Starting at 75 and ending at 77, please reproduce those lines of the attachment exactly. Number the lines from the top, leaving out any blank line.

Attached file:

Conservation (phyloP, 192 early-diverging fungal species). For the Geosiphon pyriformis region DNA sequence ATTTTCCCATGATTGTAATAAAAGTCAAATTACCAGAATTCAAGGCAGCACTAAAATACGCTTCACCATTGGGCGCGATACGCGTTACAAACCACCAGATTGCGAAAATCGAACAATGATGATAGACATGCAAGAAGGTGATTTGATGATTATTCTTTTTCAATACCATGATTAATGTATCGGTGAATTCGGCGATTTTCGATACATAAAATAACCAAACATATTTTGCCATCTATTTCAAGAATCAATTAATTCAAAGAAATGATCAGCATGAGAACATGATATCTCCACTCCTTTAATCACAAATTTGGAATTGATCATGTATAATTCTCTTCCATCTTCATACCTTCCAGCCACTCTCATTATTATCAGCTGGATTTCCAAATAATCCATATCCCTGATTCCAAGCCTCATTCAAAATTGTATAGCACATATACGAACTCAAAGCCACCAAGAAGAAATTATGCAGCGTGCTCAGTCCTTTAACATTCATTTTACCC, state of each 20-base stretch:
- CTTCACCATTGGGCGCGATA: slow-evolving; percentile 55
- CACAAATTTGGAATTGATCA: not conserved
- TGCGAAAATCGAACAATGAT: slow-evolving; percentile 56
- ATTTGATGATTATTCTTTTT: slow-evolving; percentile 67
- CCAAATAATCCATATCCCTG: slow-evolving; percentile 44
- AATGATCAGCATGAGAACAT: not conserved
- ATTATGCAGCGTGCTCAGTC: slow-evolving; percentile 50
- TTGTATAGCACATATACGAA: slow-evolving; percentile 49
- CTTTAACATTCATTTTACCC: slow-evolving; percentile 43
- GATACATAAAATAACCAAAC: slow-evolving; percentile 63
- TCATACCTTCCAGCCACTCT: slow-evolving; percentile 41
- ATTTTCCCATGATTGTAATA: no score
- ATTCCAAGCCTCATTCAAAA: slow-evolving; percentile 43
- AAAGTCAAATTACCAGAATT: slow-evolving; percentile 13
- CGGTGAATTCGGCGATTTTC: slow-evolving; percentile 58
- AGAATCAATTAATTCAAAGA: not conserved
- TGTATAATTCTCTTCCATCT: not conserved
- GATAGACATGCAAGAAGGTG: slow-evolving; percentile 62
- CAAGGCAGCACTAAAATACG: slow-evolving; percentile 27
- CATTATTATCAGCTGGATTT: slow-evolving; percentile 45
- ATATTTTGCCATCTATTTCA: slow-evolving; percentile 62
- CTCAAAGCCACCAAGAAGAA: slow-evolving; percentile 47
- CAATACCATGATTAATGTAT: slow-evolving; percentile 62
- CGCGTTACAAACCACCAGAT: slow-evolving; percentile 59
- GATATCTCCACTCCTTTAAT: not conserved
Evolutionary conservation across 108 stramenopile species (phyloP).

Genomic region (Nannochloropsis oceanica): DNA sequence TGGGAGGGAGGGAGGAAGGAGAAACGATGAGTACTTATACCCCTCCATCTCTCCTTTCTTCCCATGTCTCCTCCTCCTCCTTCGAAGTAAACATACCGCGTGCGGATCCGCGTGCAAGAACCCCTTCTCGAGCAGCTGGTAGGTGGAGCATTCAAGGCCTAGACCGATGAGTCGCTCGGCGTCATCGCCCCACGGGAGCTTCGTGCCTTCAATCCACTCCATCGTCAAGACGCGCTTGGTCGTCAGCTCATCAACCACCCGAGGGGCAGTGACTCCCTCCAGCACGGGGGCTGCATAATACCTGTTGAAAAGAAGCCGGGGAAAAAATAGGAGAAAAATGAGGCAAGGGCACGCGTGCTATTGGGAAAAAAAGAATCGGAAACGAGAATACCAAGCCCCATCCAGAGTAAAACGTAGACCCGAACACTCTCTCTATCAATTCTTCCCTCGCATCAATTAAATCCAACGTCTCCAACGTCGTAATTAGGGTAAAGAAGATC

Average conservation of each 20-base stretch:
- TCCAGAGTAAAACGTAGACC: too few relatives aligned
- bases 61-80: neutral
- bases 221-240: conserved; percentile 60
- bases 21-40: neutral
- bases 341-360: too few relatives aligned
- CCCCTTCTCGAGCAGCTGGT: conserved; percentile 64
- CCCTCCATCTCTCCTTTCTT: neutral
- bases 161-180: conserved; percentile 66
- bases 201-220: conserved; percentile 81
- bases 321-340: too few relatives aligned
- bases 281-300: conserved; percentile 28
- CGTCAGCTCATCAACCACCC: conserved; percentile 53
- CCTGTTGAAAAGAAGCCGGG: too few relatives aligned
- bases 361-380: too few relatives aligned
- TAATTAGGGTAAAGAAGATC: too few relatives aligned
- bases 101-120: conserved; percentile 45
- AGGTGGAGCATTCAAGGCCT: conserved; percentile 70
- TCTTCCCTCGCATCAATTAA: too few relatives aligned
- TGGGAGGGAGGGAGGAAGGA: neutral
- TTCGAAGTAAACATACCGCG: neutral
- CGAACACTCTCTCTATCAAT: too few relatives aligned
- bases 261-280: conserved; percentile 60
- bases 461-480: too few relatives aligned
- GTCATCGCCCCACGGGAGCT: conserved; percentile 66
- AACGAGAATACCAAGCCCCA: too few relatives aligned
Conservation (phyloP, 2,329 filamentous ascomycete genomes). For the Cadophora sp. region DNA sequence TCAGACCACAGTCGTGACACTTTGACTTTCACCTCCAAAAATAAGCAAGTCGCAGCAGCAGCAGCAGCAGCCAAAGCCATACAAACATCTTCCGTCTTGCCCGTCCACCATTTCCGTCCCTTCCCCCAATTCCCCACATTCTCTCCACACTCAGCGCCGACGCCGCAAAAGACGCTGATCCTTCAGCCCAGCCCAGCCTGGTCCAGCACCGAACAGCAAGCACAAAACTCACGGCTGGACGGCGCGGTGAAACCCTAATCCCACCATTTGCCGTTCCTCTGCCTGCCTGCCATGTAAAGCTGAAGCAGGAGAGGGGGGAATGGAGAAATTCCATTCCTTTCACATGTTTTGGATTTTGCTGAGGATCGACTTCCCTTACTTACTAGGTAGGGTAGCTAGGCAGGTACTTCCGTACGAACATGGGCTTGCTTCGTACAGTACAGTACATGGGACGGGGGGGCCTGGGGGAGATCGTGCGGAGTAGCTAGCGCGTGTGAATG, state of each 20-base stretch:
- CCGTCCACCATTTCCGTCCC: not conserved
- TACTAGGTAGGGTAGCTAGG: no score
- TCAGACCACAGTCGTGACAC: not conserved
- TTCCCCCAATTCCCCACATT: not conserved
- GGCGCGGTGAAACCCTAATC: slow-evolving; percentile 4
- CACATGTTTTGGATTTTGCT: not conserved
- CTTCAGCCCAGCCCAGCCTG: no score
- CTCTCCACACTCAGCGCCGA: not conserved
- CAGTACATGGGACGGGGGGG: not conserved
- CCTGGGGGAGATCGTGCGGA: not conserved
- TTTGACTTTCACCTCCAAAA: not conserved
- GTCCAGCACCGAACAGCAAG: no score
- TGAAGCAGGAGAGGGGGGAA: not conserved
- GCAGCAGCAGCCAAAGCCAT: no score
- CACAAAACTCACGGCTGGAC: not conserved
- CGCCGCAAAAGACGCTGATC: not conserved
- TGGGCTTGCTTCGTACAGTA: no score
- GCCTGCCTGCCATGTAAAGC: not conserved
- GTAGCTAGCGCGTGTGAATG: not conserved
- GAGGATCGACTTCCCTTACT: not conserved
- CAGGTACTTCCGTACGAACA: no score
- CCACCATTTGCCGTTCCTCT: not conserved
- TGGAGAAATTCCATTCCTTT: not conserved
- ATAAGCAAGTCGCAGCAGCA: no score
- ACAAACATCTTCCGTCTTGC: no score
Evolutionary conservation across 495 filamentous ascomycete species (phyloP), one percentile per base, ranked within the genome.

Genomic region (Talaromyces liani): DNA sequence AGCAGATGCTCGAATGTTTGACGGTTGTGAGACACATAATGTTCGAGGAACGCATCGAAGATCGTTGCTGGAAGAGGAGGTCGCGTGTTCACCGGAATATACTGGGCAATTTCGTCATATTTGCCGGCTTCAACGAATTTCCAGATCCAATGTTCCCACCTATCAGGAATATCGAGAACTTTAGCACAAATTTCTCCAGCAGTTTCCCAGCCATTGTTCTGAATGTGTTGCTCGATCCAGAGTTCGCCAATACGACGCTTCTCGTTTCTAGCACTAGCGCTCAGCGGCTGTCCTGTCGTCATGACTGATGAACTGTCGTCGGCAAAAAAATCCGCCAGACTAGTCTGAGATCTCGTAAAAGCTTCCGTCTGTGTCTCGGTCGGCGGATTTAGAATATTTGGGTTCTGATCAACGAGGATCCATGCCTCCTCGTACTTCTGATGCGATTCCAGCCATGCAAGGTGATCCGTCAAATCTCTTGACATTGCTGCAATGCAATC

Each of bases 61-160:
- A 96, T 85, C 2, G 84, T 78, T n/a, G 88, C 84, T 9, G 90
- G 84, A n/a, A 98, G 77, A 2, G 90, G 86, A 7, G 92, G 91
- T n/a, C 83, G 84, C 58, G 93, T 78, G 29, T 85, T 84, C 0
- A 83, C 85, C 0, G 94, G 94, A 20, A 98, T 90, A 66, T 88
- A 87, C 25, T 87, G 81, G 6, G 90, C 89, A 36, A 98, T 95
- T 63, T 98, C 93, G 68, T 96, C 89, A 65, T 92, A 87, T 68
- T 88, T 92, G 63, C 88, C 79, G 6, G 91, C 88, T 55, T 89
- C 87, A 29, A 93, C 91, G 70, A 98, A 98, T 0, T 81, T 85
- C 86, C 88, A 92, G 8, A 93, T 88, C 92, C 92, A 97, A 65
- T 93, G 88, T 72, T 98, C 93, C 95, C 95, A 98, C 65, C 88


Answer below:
- GAGGATCGACTTCCCTTACT: not conserved
- CAGGTACTTCCGTACGAACA: no score
- CCACCATTTGCCGTTCCTCT: not conserved